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Mystery Gardaí hopeful new DNA will deliver familial 'hit' and help solve Baby John murder case

A post-mortem revealed the five-day-old infant had suffered a total of 28 stab wounds and a fractured spine


Baby John’s grave in Cahersiveen, Co Kerry

Baby John’s grave in Cahersiveen, Co Kerry

Baby John’s grave in Cahersiveen, Co Kerry

Gardaí are hoping the new DNA sample taken from exhumed remains of 'Baby John' will deliver a familial 'hit' that will help close the book on the 37-year-old Kerry Babies mystery.

Detectives hope the case will finally be solved not through a direct identification of the mother or father involved, but rather by a familial hit or DNA match with a close relative of the parents of Baby John.

Such DNA tests are now so sensitive they can deliver hits from relatives as distant as second cousins.

One Kerry Garda source insisted the answer to the tragedy remains firmly in the local community and not, as some have suggested, overseas.

Almost 100 DNA samples have been collected in Kerry over the past three years in a bid to cross-match them with old samples taken before Baby John was buried 37 years ago.


Innocent woman Joanne Hayes

Innocent woman Joanne Hayes

Innocent woman Joanne Hayes


However, an old DNA sample taken from the infant was not of optimal quality for recent advances in genetic testing.

Gardaí believe the fresh sample - obtained after the exhumation of Baby John from Holy Cross cemetery in Cahersiveen on September 14 and the examination at University Hospital Kerry - will deliver significant developments.

Any familial hit obtained will then allow a focus for the Garda investigation.

Such familial DNA links have been instrumental in solving many cold case crimes across the UK, US and France over recent years.

The remains of Baby John were found at White Strand outside Cahersiveen on April 14, 1984.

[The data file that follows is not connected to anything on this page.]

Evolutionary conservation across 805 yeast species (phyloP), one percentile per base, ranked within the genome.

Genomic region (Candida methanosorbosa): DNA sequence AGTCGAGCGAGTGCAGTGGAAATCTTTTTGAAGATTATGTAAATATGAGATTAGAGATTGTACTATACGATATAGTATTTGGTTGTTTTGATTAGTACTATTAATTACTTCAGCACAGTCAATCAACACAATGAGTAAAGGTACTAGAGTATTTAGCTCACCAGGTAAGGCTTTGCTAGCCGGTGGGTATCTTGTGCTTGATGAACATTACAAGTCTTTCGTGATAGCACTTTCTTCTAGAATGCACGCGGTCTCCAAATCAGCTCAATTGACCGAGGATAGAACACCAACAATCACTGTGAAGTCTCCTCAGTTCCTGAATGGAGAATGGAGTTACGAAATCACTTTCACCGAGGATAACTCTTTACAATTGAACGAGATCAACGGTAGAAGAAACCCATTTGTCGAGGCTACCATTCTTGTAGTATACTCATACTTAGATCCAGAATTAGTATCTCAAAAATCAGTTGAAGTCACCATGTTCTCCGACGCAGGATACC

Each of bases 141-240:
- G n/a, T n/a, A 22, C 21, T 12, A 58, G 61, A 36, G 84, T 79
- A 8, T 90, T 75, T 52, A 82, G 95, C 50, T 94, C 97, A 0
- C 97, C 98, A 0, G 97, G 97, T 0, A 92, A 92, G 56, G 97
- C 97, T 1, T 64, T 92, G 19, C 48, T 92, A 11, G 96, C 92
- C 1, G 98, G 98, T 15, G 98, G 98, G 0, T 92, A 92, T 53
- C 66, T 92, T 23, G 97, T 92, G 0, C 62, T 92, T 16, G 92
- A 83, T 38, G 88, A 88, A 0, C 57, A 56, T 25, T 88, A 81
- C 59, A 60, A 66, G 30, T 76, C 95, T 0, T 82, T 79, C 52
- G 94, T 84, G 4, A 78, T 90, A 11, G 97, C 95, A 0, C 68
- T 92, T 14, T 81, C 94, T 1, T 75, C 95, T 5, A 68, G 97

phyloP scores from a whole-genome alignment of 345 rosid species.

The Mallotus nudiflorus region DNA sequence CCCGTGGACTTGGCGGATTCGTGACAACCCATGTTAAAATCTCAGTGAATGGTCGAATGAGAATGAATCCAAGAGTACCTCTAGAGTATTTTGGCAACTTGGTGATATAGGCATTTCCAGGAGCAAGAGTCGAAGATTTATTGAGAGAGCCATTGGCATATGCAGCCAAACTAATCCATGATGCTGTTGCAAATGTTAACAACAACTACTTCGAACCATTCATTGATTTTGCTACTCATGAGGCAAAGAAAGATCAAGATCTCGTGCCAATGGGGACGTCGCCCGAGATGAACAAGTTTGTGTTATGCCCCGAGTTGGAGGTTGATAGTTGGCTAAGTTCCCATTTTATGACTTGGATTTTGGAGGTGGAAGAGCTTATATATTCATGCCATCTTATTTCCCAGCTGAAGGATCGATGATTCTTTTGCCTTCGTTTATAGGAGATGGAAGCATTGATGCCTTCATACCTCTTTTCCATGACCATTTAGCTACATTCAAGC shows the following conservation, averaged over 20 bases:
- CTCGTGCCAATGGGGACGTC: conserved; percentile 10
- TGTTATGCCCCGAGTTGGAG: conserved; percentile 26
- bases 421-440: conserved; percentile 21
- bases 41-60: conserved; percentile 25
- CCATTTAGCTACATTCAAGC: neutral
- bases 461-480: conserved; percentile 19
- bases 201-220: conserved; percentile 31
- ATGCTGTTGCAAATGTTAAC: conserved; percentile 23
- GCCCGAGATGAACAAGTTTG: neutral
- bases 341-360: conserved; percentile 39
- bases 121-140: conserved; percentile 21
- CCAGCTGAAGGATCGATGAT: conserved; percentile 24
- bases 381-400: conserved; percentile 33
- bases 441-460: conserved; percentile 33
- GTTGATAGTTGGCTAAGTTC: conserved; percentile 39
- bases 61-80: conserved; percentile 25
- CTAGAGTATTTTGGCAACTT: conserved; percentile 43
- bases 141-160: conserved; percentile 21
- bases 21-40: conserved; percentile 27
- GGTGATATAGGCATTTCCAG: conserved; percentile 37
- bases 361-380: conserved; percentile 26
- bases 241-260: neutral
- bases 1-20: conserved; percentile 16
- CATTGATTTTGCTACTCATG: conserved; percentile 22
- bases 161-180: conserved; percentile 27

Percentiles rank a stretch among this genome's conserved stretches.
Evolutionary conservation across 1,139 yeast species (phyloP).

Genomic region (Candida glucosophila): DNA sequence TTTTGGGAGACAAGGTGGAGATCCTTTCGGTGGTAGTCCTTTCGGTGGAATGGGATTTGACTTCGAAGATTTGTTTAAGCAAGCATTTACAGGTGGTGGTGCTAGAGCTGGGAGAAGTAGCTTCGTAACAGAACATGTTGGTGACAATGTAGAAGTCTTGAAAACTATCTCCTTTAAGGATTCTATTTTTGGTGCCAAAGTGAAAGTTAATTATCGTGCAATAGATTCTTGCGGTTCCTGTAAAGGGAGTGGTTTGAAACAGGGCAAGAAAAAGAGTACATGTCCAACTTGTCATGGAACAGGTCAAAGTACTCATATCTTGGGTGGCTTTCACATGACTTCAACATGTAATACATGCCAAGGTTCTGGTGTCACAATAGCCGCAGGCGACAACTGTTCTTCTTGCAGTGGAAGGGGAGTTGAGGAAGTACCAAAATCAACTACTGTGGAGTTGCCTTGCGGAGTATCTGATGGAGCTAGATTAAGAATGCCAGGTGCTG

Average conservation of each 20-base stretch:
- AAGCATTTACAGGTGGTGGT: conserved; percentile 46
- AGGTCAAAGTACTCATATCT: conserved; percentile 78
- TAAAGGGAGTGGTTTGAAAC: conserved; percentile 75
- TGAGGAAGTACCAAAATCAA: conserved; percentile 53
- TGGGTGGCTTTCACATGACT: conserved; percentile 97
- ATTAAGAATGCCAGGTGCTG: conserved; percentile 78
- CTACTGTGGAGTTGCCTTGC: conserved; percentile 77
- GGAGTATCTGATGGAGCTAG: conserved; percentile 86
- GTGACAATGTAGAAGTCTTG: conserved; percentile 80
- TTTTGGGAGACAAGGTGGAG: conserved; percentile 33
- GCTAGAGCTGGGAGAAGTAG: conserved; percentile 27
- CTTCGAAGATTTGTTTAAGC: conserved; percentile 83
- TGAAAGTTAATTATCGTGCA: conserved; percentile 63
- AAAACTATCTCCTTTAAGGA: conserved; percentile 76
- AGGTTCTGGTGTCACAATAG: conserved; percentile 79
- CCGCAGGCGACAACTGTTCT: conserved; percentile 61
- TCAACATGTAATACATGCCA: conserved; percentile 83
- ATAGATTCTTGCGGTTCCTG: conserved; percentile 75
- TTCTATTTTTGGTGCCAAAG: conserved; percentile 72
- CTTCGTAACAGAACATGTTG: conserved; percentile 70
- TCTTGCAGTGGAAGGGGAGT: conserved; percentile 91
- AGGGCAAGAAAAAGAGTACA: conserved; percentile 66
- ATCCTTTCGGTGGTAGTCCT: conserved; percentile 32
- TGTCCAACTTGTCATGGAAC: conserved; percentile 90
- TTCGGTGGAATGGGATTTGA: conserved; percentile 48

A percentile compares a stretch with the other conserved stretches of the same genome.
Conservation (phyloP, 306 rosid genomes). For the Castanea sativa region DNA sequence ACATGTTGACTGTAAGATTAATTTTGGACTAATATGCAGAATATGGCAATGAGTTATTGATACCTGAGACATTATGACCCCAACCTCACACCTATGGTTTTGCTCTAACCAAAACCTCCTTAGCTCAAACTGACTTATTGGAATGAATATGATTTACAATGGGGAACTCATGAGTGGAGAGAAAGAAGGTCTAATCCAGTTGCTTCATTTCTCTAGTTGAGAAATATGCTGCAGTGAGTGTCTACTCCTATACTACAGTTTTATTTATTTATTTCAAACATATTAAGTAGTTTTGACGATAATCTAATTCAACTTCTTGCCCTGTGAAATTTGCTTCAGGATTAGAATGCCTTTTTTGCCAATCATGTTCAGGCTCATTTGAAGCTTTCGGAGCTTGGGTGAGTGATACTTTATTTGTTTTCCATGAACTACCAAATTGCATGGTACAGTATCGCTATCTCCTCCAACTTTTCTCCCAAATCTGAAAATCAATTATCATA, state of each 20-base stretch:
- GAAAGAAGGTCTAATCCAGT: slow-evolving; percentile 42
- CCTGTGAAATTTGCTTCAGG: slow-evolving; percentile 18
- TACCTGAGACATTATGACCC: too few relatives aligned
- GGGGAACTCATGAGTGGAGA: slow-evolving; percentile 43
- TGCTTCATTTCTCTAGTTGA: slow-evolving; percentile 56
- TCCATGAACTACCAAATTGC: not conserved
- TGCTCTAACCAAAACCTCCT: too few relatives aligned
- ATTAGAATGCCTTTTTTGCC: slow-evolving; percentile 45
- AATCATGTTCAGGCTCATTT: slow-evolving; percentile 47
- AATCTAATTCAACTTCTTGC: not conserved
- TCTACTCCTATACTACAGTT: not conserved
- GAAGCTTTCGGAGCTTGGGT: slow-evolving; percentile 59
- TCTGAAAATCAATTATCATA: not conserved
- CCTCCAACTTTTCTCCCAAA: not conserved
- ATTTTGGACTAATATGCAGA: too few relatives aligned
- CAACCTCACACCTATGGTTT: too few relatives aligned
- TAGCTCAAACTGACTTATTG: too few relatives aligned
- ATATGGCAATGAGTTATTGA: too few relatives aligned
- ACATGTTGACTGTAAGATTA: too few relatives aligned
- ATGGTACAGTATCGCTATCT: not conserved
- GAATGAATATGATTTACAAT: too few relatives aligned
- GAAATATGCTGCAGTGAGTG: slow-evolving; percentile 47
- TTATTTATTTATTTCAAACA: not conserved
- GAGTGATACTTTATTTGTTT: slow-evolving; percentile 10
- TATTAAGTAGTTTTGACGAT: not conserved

A post-mortem revealed the five-day-old infant died after a horrific assault - and had suffered a total of 28 stab wounds and a fractured spine.

The bungled investigation became one of Ireland's major Garda scandals and resulted in a formal State apology and the payment of damages to Kerry woman Joanne Hayes and her family.

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She had repeatedly insisted she had no connection whatsoever to the White Strand infant and DNA tests subsequently proved the truth of her case.

However, gardaí wrongly focused their attention on her.

Ms Hayes had given birth to a baby boy, named Shane, on April 13, 1984, on the family farm, but that child died of natural causes and was buried on the property.

The controversy was deepened by the mistaken findings of the Kerry Babies Tribunal.

The grave of Baby John was vandalised a number of times over the years.

The marble headstone - which bore the inscription 'I Forgive' - was paid for by local undertaker Tom Cournane, who insisted on repairing it after each attack.

Gardaí insisted the case is now at "a very sensitive stage" - with detectives awaiting the result of DNA cross-checks.

The exhumation was carried out by Killarney District gardaí with assistance from the Garda Technical Bureau, a forensic anthropologist, and personnel from Kerry County Council and the HSE.

Gardaí have now obtained almost 100 DNA samples from the wider public in a campaign launched in Kerry in 2018.

Killarney Garda Superintendent Flor Murphy said the latest development was an "important and necessary" step.

"It's part of the ongoing investigation, it's an essential part of the investigation and this wouldn't have been embarked on if this wasn't very important and necessary," he said.

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